The first thing Stefan Mauger stole was a dossier. He was still a boy of 13 (called "The young Count") and his father, a minor member of the nobility in Central Europe on the brink of World War I, had been put in an insane asylum after taking a shot at him on a hunting expedition.

Why? In his eagerness for an explanation, the baffled Stefan visited the clinic where his father was confined, had a meaningless conversation with the psychiatrist, and stole the folder containing his father's case history and reports. After reading it, "he was not enlightened; at least, however, his confusion was shared by the most eminent doctors . . . In all events, in the passion to know the truth, he overlooked one aspect of his conduct, distinctly odd for a young Count, even a Count of the lesser nobility. He had committed a theft."

He was true to his heritage, of course; the Maugers (or Von Maugers) had "marauder origins," as noble lines tend to do if they are traced back far enough. But he was true also to himself, stealing an explanation, not something of commerical value.

Forty years later, having cast off his attenuated claim to nobility, Stefan Mauger is living in Mexico and making a career of theft. Now, he is stealing pre-Columbian art on a grand scale. It is there for the taking, carefully preserved in ancient tombs, and its value is enough to support Stefan in comfort while he pursues his own career as a sculptor (respected but not commerical). Every time he sells a piece of his own work, he loses money on it -- so he lives by robbing the dead, plundering a national heritage.

As he did when he was a boy, he is still stealing explanations -- the whole Mayan view of reality is embodied in its sculptures. And as before, his attitude toward the explanations he steals is still bascially one of contempt. The Mayan explanation enlightens and satisfies him no more than that of a long-ago Salzburg psychiatrist.

Stefan is a clever thief, and he is pursued by an appropriately clever investigator, Inspector Baltasar Mariposa, who works in a social investigative branch of Mexico's Department of the Interior. "Mariposa guards the Mexico nobody remembers," according to his self-description. "All alone. I do it all alone. One day they will want to recall what nobody cares about any longer and they will thank Mariposa for vigilance."

What Mariposa really guards is his roots, a past that he would like to restore. He explains it to a policeman who does not see the value of "a mess of clay statues."

"Once upon a time, my friend, you and I were not Christian. We were worshipers of the sun and the moon, and the god of good harvest, and rain, and all those gods had their statues . . . It's just as terrible to steal those statues as it is to steal the cross, perhaps even more terrible because it means stealing something that you and I were long before we were actually born, stealing our past and smuggling it out to sell to gringos to put in their living rooms or in their gardens."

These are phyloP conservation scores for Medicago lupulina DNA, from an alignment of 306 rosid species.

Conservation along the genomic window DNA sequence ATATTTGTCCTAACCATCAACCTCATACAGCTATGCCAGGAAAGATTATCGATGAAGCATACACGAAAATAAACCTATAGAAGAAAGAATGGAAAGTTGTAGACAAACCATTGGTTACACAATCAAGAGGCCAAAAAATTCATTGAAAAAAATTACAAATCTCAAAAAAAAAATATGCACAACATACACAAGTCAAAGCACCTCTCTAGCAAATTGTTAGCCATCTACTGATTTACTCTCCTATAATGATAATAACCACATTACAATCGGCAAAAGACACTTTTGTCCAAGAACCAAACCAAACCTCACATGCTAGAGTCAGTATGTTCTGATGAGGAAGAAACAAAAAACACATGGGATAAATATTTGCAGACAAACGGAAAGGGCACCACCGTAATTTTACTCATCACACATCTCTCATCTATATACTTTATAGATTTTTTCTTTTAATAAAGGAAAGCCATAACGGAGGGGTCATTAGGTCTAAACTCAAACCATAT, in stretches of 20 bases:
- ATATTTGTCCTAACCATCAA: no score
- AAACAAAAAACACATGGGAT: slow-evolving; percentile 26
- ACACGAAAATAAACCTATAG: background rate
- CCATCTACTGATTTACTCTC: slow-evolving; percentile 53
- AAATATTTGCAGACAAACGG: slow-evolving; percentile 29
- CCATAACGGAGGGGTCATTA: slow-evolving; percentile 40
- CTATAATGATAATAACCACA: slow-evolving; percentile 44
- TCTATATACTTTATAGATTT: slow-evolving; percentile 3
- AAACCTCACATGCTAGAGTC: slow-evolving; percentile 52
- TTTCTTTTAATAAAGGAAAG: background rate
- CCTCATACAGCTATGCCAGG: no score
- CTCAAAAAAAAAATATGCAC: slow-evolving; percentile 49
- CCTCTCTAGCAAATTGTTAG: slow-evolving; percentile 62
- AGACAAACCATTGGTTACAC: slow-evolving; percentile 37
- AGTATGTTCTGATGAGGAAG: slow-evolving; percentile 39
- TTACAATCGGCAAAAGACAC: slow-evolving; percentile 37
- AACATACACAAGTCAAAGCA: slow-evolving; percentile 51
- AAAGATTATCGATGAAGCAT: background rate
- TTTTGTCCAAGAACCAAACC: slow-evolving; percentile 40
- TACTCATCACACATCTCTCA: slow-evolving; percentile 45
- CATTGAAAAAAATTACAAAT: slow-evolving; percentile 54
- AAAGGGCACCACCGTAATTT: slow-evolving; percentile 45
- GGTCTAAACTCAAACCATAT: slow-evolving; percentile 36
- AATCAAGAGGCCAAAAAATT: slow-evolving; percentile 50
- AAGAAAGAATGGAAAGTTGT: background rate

Mauger and Mariposa are both collectors. Mauger keeps one choice item from each batch of sculptures he steals and sells. Mariposa keeps one from each batch he retrieves.

On one level, "Acts of Theft" is a very elaborate story of cops and robbers -- but its aspires to much more and its aspirations are largely fulfilled. The parallels that spring to mind are "Crime and Punishment" or "Les Miserables," and if it does not have quite the depth of the one or the sweeping scope of the other, it is certainly more than a routine novel. Its texture is rich, with a background that ranges from the decadent nobility of Europe, through the Parisian art scene of the '20s (with a splendid vignette of Brancusi, Stefan's idol) to a careful consideration of North American primitive cultures -- the dead Maya of Mexico and the still-living Kwakiutl of the Pacific Northwest. Its central characters are deeply pondered, and the metaphysical concerns that drive them are rendered not only in occasional dialogues a la Plato but in gestures both concrete and symbolic that add up to a well-engineered plot.

The book's real subjects include the gods we worship -- not only old idols but art and the vision that informs it and the self that engenders the vision; the tension between the civilized and the primitive; the persistence of myth (an explanation that we no longer believe but still consider beautiful) in shaping our lives; the obsessive power of mystery, and the passion at least to possess that which we cannot understand; the curious links between the acts of creation and destruction.

Underlying all these is the subject of sculpture -- though the intricate weaving of thematic strands makes Arthur Cohen's technique seem more like that of tapestry. But in the final analysis, his technique, too, is sculptural; the book has a three-dimensional solidity, and it looks at its subject from many different angles.